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26 September 2009

DATES FOR YOUR DIARY

AGM
Thursday, 15th October at 7.30pm
upstairs at The Hob opp. Forest Hill Station.
Guest Speaker from Transport for London.

Croydon Canal Bicentenary Celebrations.
Saturday, 24th October, 11am at Sydenham Station.
see below for further details

Forest Hill Ward Assembly
Wednesday, 7th October 7.30-9.30pm
Living Springs International Church, 8-10 Devonshire Road, SE23 3TJ

Perry Vale Ward Assembly
Thursday, 15th October 7.30-9.30pm
Forest Hill Methodist Church, Normanton Street, London SE23 2DS.

23 CLUB
(book direct with restaurant mentioning 23 Club/FHSoc)
Saturday, 24th October at approximately 2pm: Dartmouth Arms. PLEASE NOTE THE CHANGE OF DATE as we come together with the Sydenham Society for the Croydon Canal bicentenary celebrations.
7 Dartmouth Road, SE23 3HN, 8488 3117

Monday, 23rd November at 8pm : Honor Oak Pub.
1 St. German's Road, Forest Hill, London, SE23 1RH.
Tel 8690 8606

From Strength to Strength

Forest Hill is changing fast and the Forest Hill Society is now truly part of the process of making Forest Hill an even better place to live. As he prepares to step down after a busy year as vice-chair and acting chair, Michael Abrahams assesses the role of the Society in SE23.

Over the last few years, we have had victories on train services, on defeating and supporting a number of planning applications and, most recently and most importantly, on keeping swimming at the centre of Forest Hill. We have worked to form a better sense of community in Forest Hill and Honor Oak Park. The 23 Club has created a monthly event for people to share a meal and conversation with others in the area and to support local restaurants. We have also had nature and history walks opening up areas that none of us had previously visited.

October sees an important milestone in the history of Forest Hill since it is exactly 200 years since the London to Croydon canal came through the area and Forest Hill came into being. We are celebrating this with our most exciting event to date. You’ll find details in this Newsletter but, basically, it’s a walk, some nature, a bit of local history, and some food - a great day out in your local area!

But before that, we have our AGM which will take place on 15th October upstairs at the Hob, opposite Forest Hill Station. This is a chance to hear our guest speaker from Transport for London who will explain the plans for our local stations now that TfL controls them and the East London Line that will be running through them from next year. This will be followed by elections for the Forest Hill Society Executive. There are up to twenty-three places available on the Executive all of which will be up for election. There are also roles on sub-committees looking at Development, Transport, Environment and Green Spaces and Events and Communications. With so many positions available, we hope that you will consider getting more involved and helping the Society to continue its run of successes over the last few years. Every year, new people join our committee bringing fresh ideas and energy to the Society. Without them and people like you, the Society would not be able to function, let alone succeed time after time.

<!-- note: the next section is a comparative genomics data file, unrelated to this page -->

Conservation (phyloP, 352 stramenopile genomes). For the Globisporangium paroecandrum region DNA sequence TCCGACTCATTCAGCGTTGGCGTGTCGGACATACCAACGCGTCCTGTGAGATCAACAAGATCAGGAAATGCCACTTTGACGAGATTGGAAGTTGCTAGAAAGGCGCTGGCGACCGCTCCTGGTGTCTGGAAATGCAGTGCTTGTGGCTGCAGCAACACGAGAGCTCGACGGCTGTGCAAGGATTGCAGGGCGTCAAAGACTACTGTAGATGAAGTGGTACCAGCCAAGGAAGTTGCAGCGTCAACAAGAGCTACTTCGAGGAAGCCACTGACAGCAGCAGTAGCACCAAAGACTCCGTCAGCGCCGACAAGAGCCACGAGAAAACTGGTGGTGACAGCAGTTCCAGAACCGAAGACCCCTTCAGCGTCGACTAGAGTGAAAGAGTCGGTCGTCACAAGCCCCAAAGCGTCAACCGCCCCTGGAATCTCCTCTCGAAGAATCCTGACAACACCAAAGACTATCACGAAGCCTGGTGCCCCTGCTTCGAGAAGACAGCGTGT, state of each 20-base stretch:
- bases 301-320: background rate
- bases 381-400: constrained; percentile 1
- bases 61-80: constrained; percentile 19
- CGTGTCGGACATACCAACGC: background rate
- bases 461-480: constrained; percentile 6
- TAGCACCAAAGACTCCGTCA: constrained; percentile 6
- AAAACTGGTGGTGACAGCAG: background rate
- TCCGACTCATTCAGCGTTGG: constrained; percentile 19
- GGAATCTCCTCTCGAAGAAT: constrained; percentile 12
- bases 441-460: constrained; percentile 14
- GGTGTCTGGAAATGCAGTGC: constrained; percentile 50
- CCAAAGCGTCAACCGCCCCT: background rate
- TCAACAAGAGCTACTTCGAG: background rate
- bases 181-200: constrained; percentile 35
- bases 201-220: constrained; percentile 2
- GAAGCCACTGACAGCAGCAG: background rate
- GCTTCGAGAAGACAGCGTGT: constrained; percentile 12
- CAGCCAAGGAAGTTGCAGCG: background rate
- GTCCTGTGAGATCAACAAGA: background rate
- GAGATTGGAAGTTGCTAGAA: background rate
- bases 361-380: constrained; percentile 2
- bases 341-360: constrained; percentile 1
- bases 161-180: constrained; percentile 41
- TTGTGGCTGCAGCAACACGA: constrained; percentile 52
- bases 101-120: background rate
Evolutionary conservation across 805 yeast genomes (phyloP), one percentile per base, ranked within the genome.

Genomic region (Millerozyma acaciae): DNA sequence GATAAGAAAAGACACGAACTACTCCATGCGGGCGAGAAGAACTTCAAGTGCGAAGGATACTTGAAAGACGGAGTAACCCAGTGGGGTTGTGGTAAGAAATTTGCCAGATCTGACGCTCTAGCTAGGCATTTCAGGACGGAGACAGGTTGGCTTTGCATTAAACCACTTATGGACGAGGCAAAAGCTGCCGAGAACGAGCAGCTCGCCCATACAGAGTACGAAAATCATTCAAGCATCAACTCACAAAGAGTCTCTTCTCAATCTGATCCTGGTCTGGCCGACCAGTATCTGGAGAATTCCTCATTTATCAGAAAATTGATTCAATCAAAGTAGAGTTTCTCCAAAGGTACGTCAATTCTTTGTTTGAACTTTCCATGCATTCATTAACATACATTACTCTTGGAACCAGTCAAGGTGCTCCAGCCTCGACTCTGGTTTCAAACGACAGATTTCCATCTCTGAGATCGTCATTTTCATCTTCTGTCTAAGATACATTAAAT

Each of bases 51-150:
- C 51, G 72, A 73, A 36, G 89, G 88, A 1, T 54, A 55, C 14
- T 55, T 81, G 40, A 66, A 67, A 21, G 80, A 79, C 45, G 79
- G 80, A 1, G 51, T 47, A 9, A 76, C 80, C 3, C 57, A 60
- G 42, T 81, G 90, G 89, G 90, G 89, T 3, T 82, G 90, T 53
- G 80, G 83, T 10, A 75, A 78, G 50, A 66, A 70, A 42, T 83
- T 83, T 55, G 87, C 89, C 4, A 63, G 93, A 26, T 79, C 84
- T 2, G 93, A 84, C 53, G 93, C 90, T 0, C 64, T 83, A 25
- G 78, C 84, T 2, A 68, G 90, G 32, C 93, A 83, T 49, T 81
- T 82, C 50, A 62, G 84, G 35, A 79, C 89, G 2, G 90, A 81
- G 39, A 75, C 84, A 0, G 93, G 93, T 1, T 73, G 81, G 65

Unfortunately, our Chairman, Peter Irby, has not been well this year and will be resigning at the AGM. I, in my capacity as vice-chair, have been running the Society in his absence but work and other commitments mean that I am unable to continue next year so we are looking for somebody to take over and shape the direction of the Society.

If you are interested in joining the committee, please contact Michael Abrahams or come along on the 15th October and throw your hat in the ring!

Train Services

The East London Line is creeping closer to Forest Hill and changes are already underway. From 20th September, Transport for London will take over the management of the stations on our line including Honor Oak Park and Forest Hill. Already at Forest Hill we are seeing the old footbridge replaced with a new one with lifts to both platforms. But the picture is not all positive.

Most importantly, we are expecting East London Line trains to start running to Forest Hill from June 2010 or possibly a bit earlier. We expect these to comprise four carriages from the start of operations.

But on the railway system every silver lining appears to have a cloud and we have learnt that Southern Railways intends to cut some services from Forest Hill and Honor Oak Park from December this year. This is in spite of intense lobbying by the Forest Hill Society and Sydenham Society over the last two years.

From December 2009, we will no longer have any services to or from Charing Cross. All trains to Forest Hill will start or terminate at London Bridge. Southern claim that their sister company, South Eastern, requires the tracks between Charing Cross and London Bridge for Kent services. But at off-peak evening times there is clearly spare capacity on these lines, just as there is today for our direct services from Charing Cross.